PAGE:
How good of deal you’re getting on your next home loan depends not on the interest rate, but how much you’re paying in closing costs. How much are closing costs? Your fees vary by region and the type of program you’re choosing; however there are things you can do to pay less. Here are 5 ways to pay less and get a better deal closing on your next home loan.
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How Much Are Closing Costs?
The answer to this question depends on you. Did you agree to pay discount points? Are you purchasing or refinancing with an FHA home loan? How much did you agree to pay for the loan origination fee? Are there junk fees in your closing costs like processing, administrative and rate lock fees?
It can be difficult to understand which fees or discount points found on your Good Faith Estimate are necessary and whether or not you’re overpaying. How much are closing costs? Many financial advisors will tell you to expect to pay 3 to 5 percent of your mortgage amount; however, you can do better.
Shopping around and comparing closing costs can save you thousands of dollars AND help you avoid paying lender junk fees. Here are 5 ways to save by avoiding unnecessary fees and comparison shopping correctly.
5 ways to pay less less
- Shop Smartly For Your Next Mortgage
- Pay Attention To The Right Closing Costs
- Beware Unnecessary Discount Points
- Shop The Loan Origination Fee
- Get Everything In Writing
Shopping around will help you pay less in closing costs if you go about it correctly. The first thing you need to do whether you’re purchasing or refinancing is choose a program and stick with it. Do you need an FHA home loan with a 30 year fixed rate? Make sure all of your quotes are from this program.
Comparing quotes on different programs from different lenders will not give you an apples-to-apples comparison of closing costs. Don’t let a fast talking loan officer confuse you by quoting fees on a 5/1 ARM when you need a 30-year fixed rate mortgage.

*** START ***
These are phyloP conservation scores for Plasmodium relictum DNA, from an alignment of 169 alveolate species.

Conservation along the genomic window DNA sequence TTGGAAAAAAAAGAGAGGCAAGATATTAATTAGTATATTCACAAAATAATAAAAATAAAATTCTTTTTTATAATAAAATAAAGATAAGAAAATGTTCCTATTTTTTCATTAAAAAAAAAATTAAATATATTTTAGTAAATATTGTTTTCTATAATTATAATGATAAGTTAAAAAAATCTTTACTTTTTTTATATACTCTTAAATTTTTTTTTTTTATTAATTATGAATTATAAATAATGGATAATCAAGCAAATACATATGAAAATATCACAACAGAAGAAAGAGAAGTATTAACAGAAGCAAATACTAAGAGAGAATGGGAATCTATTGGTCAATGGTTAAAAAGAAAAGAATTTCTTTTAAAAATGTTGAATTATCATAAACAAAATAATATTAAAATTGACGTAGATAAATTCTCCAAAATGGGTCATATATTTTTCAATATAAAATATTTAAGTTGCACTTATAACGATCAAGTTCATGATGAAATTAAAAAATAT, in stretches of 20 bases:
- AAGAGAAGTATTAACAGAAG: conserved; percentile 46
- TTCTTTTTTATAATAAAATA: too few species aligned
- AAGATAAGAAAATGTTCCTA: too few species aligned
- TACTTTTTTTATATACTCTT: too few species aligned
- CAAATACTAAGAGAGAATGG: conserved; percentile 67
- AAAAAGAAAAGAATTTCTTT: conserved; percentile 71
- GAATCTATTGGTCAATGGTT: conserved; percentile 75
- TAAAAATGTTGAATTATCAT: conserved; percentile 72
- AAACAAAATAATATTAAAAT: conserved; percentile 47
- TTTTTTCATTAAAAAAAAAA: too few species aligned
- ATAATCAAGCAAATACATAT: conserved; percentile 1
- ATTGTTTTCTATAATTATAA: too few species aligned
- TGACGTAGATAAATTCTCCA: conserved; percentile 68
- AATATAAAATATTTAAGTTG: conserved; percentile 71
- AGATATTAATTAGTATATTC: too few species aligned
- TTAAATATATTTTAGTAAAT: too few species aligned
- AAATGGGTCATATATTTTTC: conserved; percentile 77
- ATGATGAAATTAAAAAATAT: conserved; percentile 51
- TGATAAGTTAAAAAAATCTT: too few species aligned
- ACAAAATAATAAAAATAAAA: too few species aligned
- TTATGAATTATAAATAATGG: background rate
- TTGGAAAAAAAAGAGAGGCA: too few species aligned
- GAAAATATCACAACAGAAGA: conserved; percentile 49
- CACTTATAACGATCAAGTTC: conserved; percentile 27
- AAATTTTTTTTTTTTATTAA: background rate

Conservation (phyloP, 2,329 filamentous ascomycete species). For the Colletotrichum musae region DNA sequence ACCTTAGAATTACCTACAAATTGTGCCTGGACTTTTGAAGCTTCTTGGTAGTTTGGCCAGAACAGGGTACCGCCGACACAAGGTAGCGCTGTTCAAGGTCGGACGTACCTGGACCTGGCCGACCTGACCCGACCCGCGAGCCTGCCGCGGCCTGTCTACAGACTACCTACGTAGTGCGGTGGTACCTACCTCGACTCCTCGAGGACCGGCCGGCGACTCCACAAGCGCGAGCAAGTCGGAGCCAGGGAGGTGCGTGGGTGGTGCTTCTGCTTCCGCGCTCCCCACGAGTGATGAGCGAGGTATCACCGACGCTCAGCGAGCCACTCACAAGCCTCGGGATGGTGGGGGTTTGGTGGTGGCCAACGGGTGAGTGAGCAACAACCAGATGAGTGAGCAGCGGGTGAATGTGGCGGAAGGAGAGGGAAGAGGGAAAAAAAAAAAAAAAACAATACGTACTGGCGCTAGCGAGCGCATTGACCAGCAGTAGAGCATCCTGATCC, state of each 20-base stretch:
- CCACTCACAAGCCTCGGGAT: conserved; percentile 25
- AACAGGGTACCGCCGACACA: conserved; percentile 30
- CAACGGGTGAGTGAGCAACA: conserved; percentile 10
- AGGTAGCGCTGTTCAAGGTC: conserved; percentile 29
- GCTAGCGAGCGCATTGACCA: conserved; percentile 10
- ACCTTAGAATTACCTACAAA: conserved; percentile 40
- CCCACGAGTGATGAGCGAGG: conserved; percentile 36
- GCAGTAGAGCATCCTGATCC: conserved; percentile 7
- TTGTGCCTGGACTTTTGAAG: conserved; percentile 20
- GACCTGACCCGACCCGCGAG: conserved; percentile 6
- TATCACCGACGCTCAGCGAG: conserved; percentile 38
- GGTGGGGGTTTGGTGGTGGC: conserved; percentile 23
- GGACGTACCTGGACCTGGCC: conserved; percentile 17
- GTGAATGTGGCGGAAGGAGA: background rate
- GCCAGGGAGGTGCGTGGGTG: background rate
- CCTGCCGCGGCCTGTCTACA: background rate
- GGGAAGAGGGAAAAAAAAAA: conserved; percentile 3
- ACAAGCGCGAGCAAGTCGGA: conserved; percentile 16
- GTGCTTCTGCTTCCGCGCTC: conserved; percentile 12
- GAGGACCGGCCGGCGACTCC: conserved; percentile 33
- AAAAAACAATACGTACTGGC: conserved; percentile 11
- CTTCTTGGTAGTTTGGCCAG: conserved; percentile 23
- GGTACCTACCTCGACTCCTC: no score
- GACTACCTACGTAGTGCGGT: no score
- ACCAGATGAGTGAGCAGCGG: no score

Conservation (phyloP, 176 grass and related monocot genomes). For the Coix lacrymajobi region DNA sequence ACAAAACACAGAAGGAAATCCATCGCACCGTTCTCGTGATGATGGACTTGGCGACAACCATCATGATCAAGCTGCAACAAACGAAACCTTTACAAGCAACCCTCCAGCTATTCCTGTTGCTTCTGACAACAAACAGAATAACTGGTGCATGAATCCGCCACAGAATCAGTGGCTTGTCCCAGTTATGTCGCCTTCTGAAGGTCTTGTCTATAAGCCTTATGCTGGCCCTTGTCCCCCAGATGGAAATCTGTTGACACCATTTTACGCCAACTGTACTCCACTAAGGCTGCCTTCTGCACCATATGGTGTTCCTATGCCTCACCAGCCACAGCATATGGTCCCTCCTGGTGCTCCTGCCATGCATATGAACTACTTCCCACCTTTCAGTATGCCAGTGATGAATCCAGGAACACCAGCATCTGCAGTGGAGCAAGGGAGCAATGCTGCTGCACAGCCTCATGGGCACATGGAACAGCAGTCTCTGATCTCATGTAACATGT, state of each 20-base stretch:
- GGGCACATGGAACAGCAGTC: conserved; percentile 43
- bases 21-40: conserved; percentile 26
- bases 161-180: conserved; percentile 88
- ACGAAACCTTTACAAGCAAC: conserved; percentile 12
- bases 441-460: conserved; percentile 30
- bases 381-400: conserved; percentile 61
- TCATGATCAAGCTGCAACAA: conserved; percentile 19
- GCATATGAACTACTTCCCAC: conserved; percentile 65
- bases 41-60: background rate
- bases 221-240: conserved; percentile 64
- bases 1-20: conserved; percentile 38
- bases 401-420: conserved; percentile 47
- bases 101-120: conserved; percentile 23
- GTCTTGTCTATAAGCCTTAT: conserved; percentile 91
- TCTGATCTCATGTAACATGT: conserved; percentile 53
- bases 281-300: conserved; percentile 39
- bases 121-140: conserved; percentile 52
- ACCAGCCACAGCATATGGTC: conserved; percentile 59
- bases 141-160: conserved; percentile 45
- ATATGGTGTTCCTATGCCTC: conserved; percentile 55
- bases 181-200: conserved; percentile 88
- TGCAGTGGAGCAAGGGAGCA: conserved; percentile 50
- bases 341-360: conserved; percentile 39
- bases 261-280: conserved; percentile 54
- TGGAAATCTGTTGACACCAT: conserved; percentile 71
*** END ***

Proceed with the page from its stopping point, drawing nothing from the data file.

Third party fees are out of your lender’s control and cannot be negotiated. The closing costs you’re interested in are found on page 2 of the new Good Faith Estimate.
Box B items 3 and 6 list closing costs you can negotiate including lender junk fees and items you can shop for.
Don’t agree to pay for a lower mortgage rate. Discount points are a closing cost you pay to lower your interest rate. Mortgage rates are still at historic lows and paying thousands of dollars out-of-pocket just to lower your interest rate by .125% is hardly worthwhile.
Your mortgage origination fee can make or break the deal you’re getting. Many brokers quote one percent as standard for loan origination; however, I’ve reviewed community based credit unions that charge as little as $400.
Don’t be afraid to question closing costs. Many loan officers won’t negotiate closing costs because the lender will take the fee out of their commission. Don’t be afraid to walk away from a loan officer unwilling to negotiate closing costs.
This includes lender junk fees like loan processing, rate lock, or courier fees. Lenders dream up all kinds of different names for closing costs to confuse the issue. Question everything and don’t be afraid to walk away.
If your loan officer agrees to modify your closing costs make sure you get it in writing along with your mortgage rate. If you don’t have it in writing it never happened.
Don’t overlook the HUD-1 settlement statement at closing. This document can be much more confusing than the new Good Faith Estimate but is the final word when it comes to your closing costs.
If you catch new or higher closing costs on your HUD-1 be sure and question them. Your home is the single most important purchase most homeowners make in a lifetime so never sign any document you don’t fully understand.
How much are closing costs? As you can see there’s no definitive answer to the question and your closing costs depend on how much time you invest shopping for a better deal.
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